Inelegant Cube – Haym Hirsh

Today, I have the Inelegant Cube designed by Haym Hirsh and beautifully crafted by Brian Menold at Woodwondersonline. This particular version of the puzzle was crafted using Red Louro, Yellowheart and Wenge pieces. It was $5 more than the other version, but I thought the extra pop from the yellowheart was really worth it. Once assembled, this puzzle displays beautifully on the shelf thanks to the included stand. The stand was also very helpful in the assembly process.

The puzzle is comprised of 9 “L shaped” pieces which are each made from 3 identically shaped blocks. However, those 3 blocks are glued together in many different configurations so each of the 9 pieces is unique.

All you have to do is combine these 9 pieces into a cube. Not an easy task.

This was a very challenging puzzle for me. I haven’t worked on a puzzle like this before, so I didn’t have much strategy going into it. A typical session would involve me randomly placing pieces onto the stand in hopes that I would magically arrive at the solution. This strategy didn’t work well and I would often give up after only a few minutes of effort. I didn’t seem to be making any progress and furthermore, I wasn’t eliminating any possibilities either.

At one point, while I was working on a solution, I put two pieces together and they just seemed correct. Finally, I had something to work with and had a tiny bit of hope. This hope soon fizzled out when I fumbled the puzzle and lost track of those two pieces that seemed to fit together so well. Once again, I gave up and shelved the puzzle.

I then decided to bring the puzzle to work and in between work tasks, I was able to spend a bit of time working on things. After what seemed like an eternity, I slowly started to work out a strategy.

There were a few key factors that started to help me push towards a solution. The first was that all the sides had to be level. This seems obvious now, but for some reason it took me a while to realize this. Accordingly, if the sides had to be level, then any configuration where sides aren’t level can be thrown out. The second factor is that the wood types do not have to alternate. For a long time I assumed that two pieces of the same wood type couldn’t sit next to each other, but eventually I determined that this was false. The third factor was using the base as a guide to how much overhang the pieces required. The puzzle doesn’t fit perfectly on the base, rather it has a slight overhang, thus if any configurations produced a larger or smaller overhang, I knew they were not correct.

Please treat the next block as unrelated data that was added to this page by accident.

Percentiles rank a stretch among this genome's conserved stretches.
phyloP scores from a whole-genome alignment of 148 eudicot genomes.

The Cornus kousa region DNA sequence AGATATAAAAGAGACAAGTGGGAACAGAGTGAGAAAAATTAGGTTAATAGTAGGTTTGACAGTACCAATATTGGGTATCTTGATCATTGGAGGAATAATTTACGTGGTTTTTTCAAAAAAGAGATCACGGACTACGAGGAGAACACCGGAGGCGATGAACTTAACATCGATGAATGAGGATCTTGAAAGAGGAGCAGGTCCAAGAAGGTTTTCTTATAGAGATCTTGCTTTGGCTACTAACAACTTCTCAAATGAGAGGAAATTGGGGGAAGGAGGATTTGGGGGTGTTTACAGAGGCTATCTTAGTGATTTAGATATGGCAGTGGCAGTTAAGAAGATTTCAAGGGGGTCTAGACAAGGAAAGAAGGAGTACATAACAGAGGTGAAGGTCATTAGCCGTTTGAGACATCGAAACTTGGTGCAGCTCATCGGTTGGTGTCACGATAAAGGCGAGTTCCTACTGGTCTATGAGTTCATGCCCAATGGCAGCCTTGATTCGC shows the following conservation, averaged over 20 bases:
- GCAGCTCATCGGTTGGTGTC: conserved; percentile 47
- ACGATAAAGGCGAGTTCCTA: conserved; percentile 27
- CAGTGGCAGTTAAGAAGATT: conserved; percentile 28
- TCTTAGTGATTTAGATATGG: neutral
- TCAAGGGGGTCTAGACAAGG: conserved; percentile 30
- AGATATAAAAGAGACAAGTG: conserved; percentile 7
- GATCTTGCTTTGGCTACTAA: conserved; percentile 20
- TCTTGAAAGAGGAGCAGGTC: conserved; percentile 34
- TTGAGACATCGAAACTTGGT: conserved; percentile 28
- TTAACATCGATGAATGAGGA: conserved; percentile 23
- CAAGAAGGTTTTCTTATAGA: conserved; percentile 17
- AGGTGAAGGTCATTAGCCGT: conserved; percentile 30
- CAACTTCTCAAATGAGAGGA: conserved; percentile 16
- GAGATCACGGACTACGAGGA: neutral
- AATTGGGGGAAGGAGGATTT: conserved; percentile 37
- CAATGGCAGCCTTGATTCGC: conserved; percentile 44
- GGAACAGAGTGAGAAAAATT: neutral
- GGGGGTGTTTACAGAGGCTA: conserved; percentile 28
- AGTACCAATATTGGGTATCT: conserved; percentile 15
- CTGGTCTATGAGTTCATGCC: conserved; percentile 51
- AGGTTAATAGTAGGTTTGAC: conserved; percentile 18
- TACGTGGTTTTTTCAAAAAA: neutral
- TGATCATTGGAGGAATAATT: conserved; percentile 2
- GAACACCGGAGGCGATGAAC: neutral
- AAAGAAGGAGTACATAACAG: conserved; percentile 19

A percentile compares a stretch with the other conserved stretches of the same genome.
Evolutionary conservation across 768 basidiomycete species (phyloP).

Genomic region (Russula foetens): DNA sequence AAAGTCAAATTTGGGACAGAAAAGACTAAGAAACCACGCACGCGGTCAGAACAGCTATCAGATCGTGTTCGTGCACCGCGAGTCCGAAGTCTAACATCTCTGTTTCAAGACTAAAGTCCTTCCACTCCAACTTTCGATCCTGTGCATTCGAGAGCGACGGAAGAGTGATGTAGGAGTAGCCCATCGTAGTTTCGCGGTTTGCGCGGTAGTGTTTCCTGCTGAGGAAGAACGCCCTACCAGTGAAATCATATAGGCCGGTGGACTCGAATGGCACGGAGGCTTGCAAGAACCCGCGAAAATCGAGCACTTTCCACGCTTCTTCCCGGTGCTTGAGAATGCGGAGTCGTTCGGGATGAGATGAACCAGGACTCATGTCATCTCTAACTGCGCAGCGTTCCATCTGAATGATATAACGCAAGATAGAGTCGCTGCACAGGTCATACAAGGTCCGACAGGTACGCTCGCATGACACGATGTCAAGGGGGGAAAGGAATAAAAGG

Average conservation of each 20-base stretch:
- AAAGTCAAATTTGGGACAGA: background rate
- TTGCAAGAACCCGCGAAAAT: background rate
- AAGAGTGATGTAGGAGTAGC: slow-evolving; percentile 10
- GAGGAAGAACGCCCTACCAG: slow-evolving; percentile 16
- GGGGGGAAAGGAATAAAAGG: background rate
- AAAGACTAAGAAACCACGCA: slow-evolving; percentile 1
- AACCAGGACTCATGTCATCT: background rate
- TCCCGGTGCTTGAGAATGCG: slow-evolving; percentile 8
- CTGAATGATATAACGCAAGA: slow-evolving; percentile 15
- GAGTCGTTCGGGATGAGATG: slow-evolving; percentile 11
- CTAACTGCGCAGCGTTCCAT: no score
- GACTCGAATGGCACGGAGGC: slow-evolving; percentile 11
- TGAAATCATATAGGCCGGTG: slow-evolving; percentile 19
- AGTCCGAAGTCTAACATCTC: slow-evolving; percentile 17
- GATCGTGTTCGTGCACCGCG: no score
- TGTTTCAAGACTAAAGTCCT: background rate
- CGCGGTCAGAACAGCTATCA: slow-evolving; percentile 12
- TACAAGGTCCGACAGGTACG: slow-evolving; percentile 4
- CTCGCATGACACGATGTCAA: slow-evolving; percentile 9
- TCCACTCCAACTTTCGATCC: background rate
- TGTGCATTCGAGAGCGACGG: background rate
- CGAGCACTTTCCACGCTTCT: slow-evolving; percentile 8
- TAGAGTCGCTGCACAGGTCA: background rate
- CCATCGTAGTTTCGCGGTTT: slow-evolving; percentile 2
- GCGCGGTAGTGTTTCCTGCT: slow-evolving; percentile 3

A nearly completed cube. By keeping the sides level or flush with each other, I was able to build the solution through trial and error.

Armed with these realizations, I began a more methodical process of trial and error. I soon had one side of the cube completed in what I thought was the correct configuration. With one side complete, it was just a matter of time to correctly place the remaining blocks. However, as it turns out, I did not have the first side correct and so my trial and error process eventually ended with no solution and no remaining combinations to try. Failure again!

Back to the drawing board I went. I re-examined my “correct side” and discovered that there were a couple of pieces that I could swap out which then led to additional combinations to attempt.

Finally, after many days of work, I slid that last piece in and the puzzle was correctly assembled. Wow. What a fun puzzle to complete!

It’s so satisfying to finally solve this puzzle!

This puzzle was a major challenge for me. I didn’t have much experience to draw from and thus didn’t have much of a strategy to start. I felt rather helpless in my first handful of attempts and it wasn’t until those first 2 pieces fit together that I felt a glimmer of hope. In the end, it was the process of elimination that allowed me to find the solution.

I really enjoyed this puzzle and despite its’ name, I found it to be quite elegant.

Six Face – Andrew Crowell

This week, I have Six Face – designed by Andrew Crowell and crafted by Brian Menold over at Wood Wonders. I’m very happy to have picked this up as it looks very similar to Six Rings, which was awesome, so I’m hoping this one is just as fun.

First off, this puzzle is an absolute beauty. There were 3 different wood combinations available when these were first listed and I quickly ordered the East Indian Rosewood, Ebarria and Koa variety and I am more than pleased with how it looks in person. Not only does this puzzle look great, but the fit and finish are spot on and it is a joy to manipulate.

The initial move is well hidden and it takes a lot of experimental pushing and pulling on various pieces to find it. When I finally found it, I was a bit shocked. 3 little moves and a big ole chunk of the puzzle comes right out! Usually, there is a lot more manipulating necessary to release that first piece, but not with this design.

The first big chunk has been removed. It gets harder from here.